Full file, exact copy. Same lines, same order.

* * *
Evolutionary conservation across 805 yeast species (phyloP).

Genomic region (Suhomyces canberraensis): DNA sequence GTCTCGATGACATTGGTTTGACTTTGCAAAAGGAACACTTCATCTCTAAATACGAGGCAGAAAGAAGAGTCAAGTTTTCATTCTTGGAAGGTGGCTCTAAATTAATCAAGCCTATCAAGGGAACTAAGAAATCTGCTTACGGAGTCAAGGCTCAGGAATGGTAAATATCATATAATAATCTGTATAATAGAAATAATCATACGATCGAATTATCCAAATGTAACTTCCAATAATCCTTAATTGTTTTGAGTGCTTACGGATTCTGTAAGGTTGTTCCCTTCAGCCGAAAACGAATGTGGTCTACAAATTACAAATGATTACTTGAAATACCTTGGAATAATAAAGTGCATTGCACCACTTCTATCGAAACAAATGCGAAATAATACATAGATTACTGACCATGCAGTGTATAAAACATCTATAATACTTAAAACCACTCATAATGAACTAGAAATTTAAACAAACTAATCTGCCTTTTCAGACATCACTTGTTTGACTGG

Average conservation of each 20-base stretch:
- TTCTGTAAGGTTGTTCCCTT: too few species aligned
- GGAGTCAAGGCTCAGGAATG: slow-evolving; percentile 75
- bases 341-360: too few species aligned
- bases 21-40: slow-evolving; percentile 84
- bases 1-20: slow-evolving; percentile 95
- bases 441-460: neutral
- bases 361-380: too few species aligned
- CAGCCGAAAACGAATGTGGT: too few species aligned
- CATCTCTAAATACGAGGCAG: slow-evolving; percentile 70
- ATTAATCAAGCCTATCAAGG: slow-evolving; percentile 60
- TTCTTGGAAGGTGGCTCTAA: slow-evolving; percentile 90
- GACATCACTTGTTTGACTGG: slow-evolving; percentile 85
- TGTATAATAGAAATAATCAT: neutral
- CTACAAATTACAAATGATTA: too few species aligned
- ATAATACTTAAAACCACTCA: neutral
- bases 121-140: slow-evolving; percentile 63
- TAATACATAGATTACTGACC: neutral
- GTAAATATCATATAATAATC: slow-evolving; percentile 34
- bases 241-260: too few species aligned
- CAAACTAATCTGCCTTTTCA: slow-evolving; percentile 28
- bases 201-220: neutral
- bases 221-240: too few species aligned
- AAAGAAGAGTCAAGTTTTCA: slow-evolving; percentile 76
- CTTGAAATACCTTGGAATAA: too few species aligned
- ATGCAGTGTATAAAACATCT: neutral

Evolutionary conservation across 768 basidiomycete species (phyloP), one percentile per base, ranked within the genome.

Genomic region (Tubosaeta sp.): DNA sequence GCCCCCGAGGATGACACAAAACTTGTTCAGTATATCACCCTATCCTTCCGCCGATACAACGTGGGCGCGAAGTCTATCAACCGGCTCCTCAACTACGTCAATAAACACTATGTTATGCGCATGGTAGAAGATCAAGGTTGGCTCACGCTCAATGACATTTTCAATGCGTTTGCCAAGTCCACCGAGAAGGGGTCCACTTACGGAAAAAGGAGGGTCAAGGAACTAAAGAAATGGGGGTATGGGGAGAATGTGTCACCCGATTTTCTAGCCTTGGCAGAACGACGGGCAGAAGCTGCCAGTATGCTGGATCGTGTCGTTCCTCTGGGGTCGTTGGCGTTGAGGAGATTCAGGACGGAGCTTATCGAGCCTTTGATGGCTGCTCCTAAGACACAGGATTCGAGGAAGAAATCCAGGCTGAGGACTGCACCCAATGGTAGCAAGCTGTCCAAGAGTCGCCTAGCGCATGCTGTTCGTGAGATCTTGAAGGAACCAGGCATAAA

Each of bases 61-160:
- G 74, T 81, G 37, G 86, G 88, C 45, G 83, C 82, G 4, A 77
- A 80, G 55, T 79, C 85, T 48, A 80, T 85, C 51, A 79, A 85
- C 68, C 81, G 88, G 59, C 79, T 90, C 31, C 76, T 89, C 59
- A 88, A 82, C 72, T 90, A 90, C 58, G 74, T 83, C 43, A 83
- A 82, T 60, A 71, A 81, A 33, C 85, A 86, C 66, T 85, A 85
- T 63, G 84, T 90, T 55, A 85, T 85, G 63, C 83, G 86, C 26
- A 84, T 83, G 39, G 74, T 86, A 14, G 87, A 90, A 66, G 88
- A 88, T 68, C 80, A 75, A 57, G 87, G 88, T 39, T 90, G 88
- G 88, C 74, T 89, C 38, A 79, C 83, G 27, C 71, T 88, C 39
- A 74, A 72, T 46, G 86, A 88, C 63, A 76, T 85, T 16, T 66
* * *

Evolutionary conservation across 805 yeast species (phyloP).

Genomic region (Suhomyces canberraensis): DNA sequence GTCTCGATGACATTGGTTTGACTTTGCAAAAGGAACACTTCATCTCTAAATACGAGGCAGAAAGAAGAGTCAAGTTTTCATTCTTGGAAGGTGGCTCTAAATTAATCAAGCCTATCAAGGGAACTAAGAAATCTGCTTACGGAGTCAAGGCTCAGGAATGGTAAATATCATATAATAATCTGTATAATAGAAATAATCATACGATCGAATTATCCAAATGTAACTTCCAATAATCCTTAATTGTTTTGAGTGCTTACGGATTCTGTAAGGTTGTTCCCTTCAGCCGAAAACGAATGTGGTCTACAAATTACAAATGATTACTTGAAATACCTTGGAATAATAAAGTGCATTGCACCACTTCTATCGAAACAAATGCGAAATAATACATAGATTACTGACCATGCAGTGTATAAAACATCTATAATACTTAAAACCACTCATAATGAACTAGAAATTTAAACAAACTAATCTGCCTTTTCAGACATCACTTGTTTGACTGG

Average conservation of each 20-base stretch:
- TTCTGTAAGGTTGTTCCCTT: too few species aligned
- GGAGTCAAGGCTCAGGAATG: slow-evolving; percentile 75
- bases 341-360: too few species aligned
- bases 21-40: slow-evolving; percentile 84
- bases 1-20: slow-evolving; percentile 95
- bases 441-460: neutral
- bases 361-380: too few species aligned
- CAGCCGAAAACGAATGTGGT: too few species aligned
- CATCTCTAAATACGAGGCAG: slow-evolving; percentile 70
- ATTAATCAAGCCTATCAAGG: slow-evolving; percentile 60
- TTCTTGGAAGGTGGCTCTAA: slow-evolving; percentile 90
- GACATCACTTGTTTGACTGG: slow-evolving; percentile 85
- TGTATAATAGAAATAATCAT: neutral
- CTACAAATTACAAATGATTA: too few species aligned
- ATAATACTTAAAACCACTCA: neutral
- bases 121-140: slow-evolving; percentile 63
- TAATACATAGATTACTGACC: neutral
- GTAAATATCATATAATAATC: slow-evolving; percentile 34
- bases 241-260: too few species aligned
- CAAACTAATCTGCCTTTTCA: slow-evolving; percentile 28
- bases 201-220: neutral
- bases 221-240: too few species aligned
- AAAGAAGAGTCAAGTTTTCA: slow-evolving; percentile 76
- CTTGAAATACCTTGGAATAA: too few species aligned
- ATGCAGTGTATAAAACATCT: neutral

Evolutionary conservation across 768 basidiomycete species (phyloP), one percentile per base, ranked within the genome.

Genomic region (Tubosaeta sp.): DNA sequence GCCCCCGAGGATGACACAAAACTTGTTCAGTATATCACCCTATCCTTCCGCCGATACAACGTGGGCGCGAAGTCTATCAACCGGCTCCTCAACTACGTCAATAAACACTATGTTATGCGCATGGTAGAAGATCAAGGTTGGCTCACGCTCAATGACATTTTCAATGCGTTTGCCAAGTCCACCGAGAAGGGGTCCACTTACGGAAAAAGGAGGGTCAAGGAACTAAAGAAATGGGGGTATGGGGAGAATGTGTCACCCGATTTTCTAGCCTTGGCAGAACGACGGGCAGAAGCTGCCAGTATGCTGGATCGTGTCGTTCCTCTGGGGTCGTTGGCGTTGAGGAGATTCAGGACGGAGCTTATCGAGCCTTTGATGGCTGCTCCTAAGACACAGGATTCGAGGAAGAAATCCAGGCTGAGGACTGCACCCAATGGTAGCAAGCTGTCCAAGAGTCGCCTAGCGCATGCTGTTCGTGAGATCTTGAAGGAACCAGGCATAAA

Each of bases 61-160:
- G 74, T 81, G 37, G 86, G 88, C 45, G 83, C 82, G 4, A 77
- A 80, G 55, T 79, C 85, T 48, A 80, T 85, C 51, A 79, A 85
- C 68, C 81, G 88, G 59, C 79, T 90, C 31, C 76, T 89, C 59
- A 88, A 82, C 72, T 90, A 90, C 58, G 74, T 83, C 43, A 83
- A 82, T 60, A 71, A 81, A 33, C 85, A 86, C 66, T 85, A 85
- T 63, G 84, T 90, T 55, A 85, T 85, G 63, C 83, G 86, C 26
- A 84, T 83, G 39, G 74, T 86, A 14, G 87, A 90, A 66, G 88
- A 88, T 68, C 80, A 75, A 57, G 87, G 88, T 39, T 90, G 88
- G 88, C 74, T 89, C 38, A 79, C 83, G 27, C 71, T 88, C 39
- A 74, A 72, T 46, G 86, A 88, C 63, A 76, T 85, T 16, T 66